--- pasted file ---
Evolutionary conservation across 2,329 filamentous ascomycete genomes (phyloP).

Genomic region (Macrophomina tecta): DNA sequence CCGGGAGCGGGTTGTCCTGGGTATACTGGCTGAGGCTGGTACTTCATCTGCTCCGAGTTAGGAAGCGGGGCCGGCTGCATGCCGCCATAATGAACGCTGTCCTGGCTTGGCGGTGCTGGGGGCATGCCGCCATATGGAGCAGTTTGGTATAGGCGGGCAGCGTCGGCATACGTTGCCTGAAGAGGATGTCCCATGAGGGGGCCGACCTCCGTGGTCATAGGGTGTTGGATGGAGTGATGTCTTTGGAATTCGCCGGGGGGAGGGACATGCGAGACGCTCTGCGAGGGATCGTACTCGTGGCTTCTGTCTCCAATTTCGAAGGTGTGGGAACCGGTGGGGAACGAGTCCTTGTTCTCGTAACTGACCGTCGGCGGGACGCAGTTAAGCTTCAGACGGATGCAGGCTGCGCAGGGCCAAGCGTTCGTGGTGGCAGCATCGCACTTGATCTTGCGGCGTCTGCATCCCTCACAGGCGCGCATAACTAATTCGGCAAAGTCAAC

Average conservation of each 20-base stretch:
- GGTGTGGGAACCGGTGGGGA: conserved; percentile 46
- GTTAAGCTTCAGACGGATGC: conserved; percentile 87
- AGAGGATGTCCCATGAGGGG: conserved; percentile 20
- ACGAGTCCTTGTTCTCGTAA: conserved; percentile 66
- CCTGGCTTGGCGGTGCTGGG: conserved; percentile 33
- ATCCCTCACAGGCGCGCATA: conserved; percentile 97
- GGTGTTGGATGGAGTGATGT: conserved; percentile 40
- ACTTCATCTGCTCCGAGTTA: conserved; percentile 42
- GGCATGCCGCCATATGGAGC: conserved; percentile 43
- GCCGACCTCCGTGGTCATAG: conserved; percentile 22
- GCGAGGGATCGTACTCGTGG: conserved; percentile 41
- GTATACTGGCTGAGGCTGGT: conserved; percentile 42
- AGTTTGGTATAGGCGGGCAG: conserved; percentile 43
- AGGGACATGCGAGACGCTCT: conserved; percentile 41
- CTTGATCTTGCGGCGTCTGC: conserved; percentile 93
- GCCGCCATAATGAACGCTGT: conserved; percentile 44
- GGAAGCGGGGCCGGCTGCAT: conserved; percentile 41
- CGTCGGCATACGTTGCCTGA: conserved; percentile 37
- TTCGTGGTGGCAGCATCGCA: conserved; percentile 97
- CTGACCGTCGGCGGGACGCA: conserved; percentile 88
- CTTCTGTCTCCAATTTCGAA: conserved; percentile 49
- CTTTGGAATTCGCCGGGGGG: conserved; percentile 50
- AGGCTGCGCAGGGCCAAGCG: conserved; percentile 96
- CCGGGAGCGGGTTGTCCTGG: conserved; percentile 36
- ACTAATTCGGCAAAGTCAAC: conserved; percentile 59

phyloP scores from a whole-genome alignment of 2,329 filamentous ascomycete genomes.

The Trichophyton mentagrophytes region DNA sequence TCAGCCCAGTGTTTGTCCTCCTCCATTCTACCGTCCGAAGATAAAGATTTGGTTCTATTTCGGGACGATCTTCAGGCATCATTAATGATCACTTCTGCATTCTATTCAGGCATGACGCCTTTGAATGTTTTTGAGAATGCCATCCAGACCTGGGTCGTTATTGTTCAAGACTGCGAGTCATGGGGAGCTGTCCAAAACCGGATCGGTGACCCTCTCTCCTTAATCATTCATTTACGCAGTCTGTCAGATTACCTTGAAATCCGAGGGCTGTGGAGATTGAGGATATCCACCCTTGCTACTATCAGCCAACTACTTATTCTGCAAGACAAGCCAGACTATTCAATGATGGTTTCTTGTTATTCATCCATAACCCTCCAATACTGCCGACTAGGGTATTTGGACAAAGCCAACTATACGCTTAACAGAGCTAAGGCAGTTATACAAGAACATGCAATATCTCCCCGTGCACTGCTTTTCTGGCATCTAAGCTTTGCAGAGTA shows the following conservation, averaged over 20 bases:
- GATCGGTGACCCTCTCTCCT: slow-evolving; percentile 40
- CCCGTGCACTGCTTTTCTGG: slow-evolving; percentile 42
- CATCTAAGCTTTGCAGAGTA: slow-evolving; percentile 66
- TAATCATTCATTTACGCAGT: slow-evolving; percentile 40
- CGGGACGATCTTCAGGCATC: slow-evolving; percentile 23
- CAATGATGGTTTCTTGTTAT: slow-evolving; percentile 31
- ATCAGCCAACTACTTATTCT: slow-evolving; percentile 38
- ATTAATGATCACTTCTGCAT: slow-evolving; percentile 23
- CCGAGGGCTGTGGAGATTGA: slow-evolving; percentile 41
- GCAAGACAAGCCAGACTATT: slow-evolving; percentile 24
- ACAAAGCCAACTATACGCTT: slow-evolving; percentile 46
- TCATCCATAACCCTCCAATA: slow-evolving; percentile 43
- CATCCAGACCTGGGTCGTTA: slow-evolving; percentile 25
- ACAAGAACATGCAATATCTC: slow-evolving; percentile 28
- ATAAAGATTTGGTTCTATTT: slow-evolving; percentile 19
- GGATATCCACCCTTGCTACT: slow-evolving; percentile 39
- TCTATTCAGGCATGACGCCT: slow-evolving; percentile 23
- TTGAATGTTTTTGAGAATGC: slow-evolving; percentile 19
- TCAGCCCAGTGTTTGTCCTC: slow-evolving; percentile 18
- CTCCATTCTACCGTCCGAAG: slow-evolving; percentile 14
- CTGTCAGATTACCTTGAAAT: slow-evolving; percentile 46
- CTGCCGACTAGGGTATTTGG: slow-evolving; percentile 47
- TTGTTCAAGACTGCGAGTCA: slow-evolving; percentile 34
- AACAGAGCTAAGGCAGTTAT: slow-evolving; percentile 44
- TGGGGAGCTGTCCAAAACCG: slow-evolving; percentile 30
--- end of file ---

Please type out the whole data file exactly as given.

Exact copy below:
Evolutionary conservation across 2,329 filamentous ascomycete genomes (phyloP).

Genomic region (Macrophomina tecta): DNA sequence CCGGGAGCGGGTTGTCCTGGGTATACTGGCTGAGGCTGGTACTTCATCTGCTCCGAGTTAGGAAGCGGGGCCGGCTGCATGCCGCCATAATGAACGCTGTCCTGGCTTGGCGGTGCTGGGGGCATGCCGCCATATGGAGCAGTTTGGTATAGGCGGGCAGCGTCGGCATACGTTGCCTGAAGAGGATGTCCCATGAGGGGGCCGACCTCCGTGGTCATAGGGTGTTGGATGGAGTGATGTCTTTGGAATTCGCCGGGGGGAGGGACATGCGAGACGCTCTGCGAGGGATCGTACTCGTGGCTTCTGTCTCCAATTTCGAAGGTGTGGGAACCGGTGGGGAACGAGTCCTTGTTCTCGTAACTGACCGTCGGCGGGACGCAGTTAAGCTTCAGACGGATGCAGGCTGCGCAGGGCCAAGCGTTCGTGGTGGCAGCATCGCACTTGATCTTGCGGCGTCTGCATCCCTCACAGGCGCGCATAACTAATTCGGCAAAGTCAAC

Average conservation of each 20-base stretch:
- GGTGTGGGAACCGGTGGGGA: conserved; percentile 46
- GTTAAGCTTCAGACGGATGC: conserved; percentile 87
- AGAGGATGTCCCATGAGGGG: conserved; percentile 20
- ACGAGTCCTTGTTCTCGTAA: conserved; percentile 66
- CCTGGCTTGGCGGTGCTGGG: conserved; percentile 33
- ATCCCTCACAGGCGCGCATA: conserved; percentile 97
- GGTGTTGGATGGAGTGATGT: conserved; percentile 40
- ACTTCATCTGCTCCGAGTTA: conserved; percentile 42
- GGCATGCCGCCATATGGAGC: conserved; percentile 43
- GCCGACCTCCGTGGTCATAG: conserved; percentile 22
- GCGAGGGATCGTACTCGTGG: conserved; percentile 41
- GTATACTGGCTGAGGCTGGT: conserved; percentile 42
- AGTTTGGTATAGGCGGGCAG: conserved; percentile 43
- AGGGACATGCGAGACGCTCT: conserved; percentile 41
- CTTGATCTTGCGGCGTCTGC: conserved; percentile 93
- GCCGCCATAATGAACGCTGT: conserved; percentile 44
- GGAAGCGGGGCCGGCTGCAT: conserved; percentile 41
- CGTCGGCATACGTTGCCTGA: conserved; percentile 37
- TTCGTGGTGGCAGCATCGCA: conserved; percentile 97
- CTGACCGTCGGCGGGACGCA: conserved; percentile 88
- CTTCTGTCTCCAATTTCGAA: conserved; percentile 49
- CTTTGGAATTCGCCGGGGGG: conserved; percentile 50
- AGGCTGCGCAGGGCCAAGCG: conserved; percentile 96
- CCGGGAGCGGGTTGTCCTGG: conserved; percentile 36
- ACTAATTCGGCAAAGTCAAC: conserved; percentile 59

phyloP scores from a whole-genome alignment of 2,329 filamentous ascomycete genomes.

The Trichophyton mentagrophytes region DNA sequence TCAGCCCAGTGTTTGTCCTCCTCCATTCTACCGTCCGAAGATAAAGATTTGGTTCTATTTCGGGACGATCTTCAGGCATCATTAATGATCACTTCTGCATTCTATTCAGGCATGACGCCTTTGAATGTTTTTGAGAATGCCATCCAGACCTGGGTCGTTATTGTTCAAGACTGCGAGTCATGGGGAGCTGTCCAAAACCGGATCGGTGACCCTCTCTCCTTAATCATTCATTTACGCAGTCTGTCAGATTACCTTGAAATCCGAGGGCTGTGGAGATTGAGGATATCCACCCTTGCTACTATCAGCCAACTACTTATTCTGCAAGACAAGCCAGACTATTCAATGATGGTTTCTTGTTATTCATCCATAACCCTCCAATACTGCCGACTAGGGTATTTGGACAAAGCCAACTATACGCTTAACAGAGCTAAGGCAGTTATACAAGAACATGCAATATCTCCCCGTGCACTGCTTTTCTGGCATCTAAGCTTTGCAGAGTA shows the following conservation, averaged over 20 bases:
- GATCGGTGACCCTCTCTCCT: slow-evolving; percentile 40
- CCCGTGCACTGCTTTTCTGG: slow-evolving; percentile 42
- CATCTAAGCTTTGCAGAGTA: slow-evolving; percentile 66
- TAATCATTCATTTACGCAGT: slow-evolving; percentile 40
- CGGGACGATCTTCAGGCATC: slow-evolving; percentile 23
- CAATGATGGTTTCTTGTTAT: slow-evolving; percentile 31
- ATCAGCCAACTACTTATTCT: slow-evolving; percentile 38
- ATTAATGATCACTTCTGCAT: slow-evolving; percentile 23
- CCGAGGGCTGTGGAGATTGA: slow-evolving; percentile 41
- GCAAGACAAGCCAGACTATT: slow-evolving; percentile 24
- ACAAAGCCAACTATACGCTT: slow-evolving; percentile 46
- TCATCCATAACCCTCCAATA: slow-evolving; percentile 43
- CATCCAGACCTGGGTCGTTA: slow-evolving; percentile 25
- ACAAGAACATGCAATATCTC: slow-evolving; percentile 28
- ATAAAGATTTGGTTCTATTT: slow-evolving; percentile 19
- GGATATCCACCCTTGCTACT: slow-evolving; percentile 39
- TCTATTCAGGCATGACGCCT: slow-evolving; percentile 23
- TTGAATGTTTTTGAGAATGC: slow-evolving; percentile 19
- TCAGCCCAGTGTTTGTCCTC: slow-evolving; percentile 18
- CTCCATTCTACCGTCCGAAG: slow-evolving; percentile 14
- CTGTCAGATTACCTTGAAAT: slow-evolving; percentile 46
- CTGCCGACTAGGGTATTTGG: slow-evolving; percentile 47
- TTGTTCAAGACTGCGAGTCA: slow-evolving; percentile 34
- AACAGAGCTAAGGCAGTTAT: slow-evolving; percentile 44
- TGGGGAGCTGTCCAAAACCG: slow-evolving; percentile 30